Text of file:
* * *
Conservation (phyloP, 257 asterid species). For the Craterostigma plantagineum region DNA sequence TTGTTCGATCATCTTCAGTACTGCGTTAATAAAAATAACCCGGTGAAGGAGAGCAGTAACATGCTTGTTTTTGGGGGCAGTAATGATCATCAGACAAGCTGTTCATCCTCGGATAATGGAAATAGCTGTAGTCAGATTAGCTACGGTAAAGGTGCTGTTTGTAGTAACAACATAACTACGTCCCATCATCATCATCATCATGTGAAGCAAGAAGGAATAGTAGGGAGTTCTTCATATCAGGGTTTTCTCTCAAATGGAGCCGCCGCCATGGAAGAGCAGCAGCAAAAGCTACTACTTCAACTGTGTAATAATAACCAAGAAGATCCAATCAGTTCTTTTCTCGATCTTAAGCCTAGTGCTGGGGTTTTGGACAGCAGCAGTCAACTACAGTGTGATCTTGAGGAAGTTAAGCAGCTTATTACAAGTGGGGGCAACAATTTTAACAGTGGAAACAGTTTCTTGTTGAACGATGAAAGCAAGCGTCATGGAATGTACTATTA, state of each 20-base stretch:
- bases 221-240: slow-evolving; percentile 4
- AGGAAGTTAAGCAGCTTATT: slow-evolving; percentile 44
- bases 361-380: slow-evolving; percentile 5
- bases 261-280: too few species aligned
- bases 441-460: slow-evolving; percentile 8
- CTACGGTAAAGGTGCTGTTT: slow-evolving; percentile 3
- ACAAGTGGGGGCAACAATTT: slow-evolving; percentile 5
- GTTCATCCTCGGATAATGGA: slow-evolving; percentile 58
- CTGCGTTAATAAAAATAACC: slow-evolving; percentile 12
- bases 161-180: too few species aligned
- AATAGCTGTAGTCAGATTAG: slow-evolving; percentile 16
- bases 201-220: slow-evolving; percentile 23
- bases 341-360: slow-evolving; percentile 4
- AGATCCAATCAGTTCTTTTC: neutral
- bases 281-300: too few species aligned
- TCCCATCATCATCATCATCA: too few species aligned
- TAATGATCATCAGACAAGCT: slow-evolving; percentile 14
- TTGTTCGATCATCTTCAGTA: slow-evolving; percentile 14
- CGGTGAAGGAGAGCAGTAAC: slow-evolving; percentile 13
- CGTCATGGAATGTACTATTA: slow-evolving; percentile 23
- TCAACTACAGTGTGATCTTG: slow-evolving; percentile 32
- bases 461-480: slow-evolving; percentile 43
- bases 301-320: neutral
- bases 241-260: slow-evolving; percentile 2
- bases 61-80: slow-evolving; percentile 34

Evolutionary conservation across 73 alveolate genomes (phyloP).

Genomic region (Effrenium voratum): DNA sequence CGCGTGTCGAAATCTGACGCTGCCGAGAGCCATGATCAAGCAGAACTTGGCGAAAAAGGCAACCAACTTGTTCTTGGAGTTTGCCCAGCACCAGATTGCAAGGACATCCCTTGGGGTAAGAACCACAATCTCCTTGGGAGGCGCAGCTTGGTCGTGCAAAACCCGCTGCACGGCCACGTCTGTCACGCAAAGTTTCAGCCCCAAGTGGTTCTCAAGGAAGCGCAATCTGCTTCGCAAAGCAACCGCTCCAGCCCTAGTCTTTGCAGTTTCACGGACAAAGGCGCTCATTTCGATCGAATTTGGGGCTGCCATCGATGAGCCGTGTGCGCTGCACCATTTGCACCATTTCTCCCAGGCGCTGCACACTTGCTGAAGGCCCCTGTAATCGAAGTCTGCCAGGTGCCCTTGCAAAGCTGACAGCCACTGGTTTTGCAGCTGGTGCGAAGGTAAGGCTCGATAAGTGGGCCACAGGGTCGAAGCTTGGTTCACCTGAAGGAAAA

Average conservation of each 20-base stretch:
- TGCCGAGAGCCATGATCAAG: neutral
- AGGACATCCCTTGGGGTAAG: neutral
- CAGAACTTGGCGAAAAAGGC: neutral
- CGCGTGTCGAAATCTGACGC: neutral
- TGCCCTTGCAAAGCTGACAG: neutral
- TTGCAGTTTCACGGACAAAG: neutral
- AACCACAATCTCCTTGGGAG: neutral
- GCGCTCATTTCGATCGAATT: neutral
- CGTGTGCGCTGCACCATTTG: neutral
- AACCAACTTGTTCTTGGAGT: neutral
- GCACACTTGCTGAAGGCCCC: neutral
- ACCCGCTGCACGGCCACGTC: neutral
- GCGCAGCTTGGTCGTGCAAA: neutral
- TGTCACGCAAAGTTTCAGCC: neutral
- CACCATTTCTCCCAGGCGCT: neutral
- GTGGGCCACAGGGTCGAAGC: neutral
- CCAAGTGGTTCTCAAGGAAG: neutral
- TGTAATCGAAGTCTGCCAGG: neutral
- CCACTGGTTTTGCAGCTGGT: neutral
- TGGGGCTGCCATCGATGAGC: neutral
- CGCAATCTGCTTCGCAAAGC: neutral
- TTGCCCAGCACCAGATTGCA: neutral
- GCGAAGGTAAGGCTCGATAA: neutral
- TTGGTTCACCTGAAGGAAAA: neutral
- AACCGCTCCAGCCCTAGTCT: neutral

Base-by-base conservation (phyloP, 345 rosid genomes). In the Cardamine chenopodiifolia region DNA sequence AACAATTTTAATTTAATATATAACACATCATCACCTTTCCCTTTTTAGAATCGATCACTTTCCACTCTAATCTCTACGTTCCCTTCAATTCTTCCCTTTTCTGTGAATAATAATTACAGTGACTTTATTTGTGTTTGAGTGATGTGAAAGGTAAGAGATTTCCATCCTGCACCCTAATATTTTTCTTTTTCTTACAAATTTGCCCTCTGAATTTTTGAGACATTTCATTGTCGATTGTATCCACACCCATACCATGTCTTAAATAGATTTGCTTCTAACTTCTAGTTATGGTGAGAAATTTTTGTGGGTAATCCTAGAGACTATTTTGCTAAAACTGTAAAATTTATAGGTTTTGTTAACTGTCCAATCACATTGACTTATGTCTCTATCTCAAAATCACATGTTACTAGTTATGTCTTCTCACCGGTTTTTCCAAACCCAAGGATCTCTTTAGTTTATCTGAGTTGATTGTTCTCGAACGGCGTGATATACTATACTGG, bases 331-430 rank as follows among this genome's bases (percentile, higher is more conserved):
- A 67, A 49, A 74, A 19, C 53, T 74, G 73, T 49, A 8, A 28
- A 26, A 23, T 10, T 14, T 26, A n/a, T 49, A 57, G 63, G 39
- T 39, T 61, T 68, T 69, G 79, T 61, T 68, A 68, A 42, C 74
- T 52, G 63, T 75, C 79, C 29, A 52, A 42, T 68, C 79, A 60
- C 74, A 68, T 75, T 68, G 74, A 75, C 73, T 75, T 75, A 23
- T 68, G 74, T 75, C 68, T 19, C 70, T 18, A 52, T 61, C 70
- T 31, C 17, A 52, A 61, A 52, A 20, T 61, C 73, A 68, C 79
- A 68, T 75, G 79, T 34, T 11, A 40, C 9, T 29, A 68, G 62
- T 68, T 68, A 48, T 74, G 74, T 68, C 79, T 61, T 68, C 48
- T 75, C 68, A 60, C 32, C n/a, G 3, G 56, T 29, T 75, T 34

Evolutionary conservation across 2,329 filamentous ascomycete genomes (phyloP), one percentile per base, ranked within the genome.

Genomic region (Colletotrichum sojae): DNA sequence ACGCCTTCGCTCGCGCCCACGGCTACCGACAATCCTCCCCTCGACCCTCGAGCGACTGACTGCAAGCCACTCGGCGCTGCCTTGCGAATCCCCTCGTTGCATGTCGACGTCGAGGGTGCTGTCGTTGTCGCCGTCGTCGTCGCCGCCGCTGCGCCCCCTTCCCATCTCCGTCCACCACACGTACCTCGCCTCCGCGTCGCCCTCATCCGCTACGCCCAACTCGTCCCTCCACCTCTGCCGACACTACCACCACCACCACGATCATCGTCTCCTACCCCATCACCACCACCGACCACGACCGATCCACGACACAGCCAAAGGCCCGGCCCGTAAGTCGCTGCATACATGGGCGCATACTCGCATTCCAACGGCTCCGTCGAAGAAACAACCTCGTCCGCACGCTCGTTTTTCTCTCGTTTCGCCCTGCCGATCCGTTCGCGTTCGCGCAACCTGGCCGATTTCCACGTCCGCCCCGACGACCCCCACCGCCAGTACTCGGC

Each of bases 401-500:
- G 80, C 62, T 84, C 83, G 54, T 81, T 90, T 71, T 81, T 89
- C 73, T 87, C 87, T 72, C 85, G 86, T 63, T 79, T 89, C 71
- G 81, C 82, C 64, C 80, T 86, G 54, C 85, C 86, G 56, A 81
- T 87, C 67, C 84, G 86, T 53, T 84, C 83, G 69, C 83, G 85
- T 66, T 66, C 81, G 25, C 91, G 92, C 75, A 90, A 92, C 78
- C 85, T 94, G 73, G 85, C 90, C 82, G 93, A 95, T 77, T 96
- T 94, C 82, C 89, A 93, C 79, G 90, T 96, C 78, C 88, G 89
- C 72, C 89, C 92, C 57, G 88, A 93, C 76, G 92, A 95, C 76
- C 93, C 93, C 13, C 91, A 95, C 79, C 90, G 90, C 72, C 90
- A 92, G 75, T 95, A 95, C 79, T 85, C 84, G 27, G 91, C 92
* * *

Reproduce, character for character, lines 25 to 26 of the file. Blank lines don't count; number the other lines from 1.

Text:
- bases 241-260: slow-evolving; percentile 2
- bases 61-80: slow-evolving; percentile 34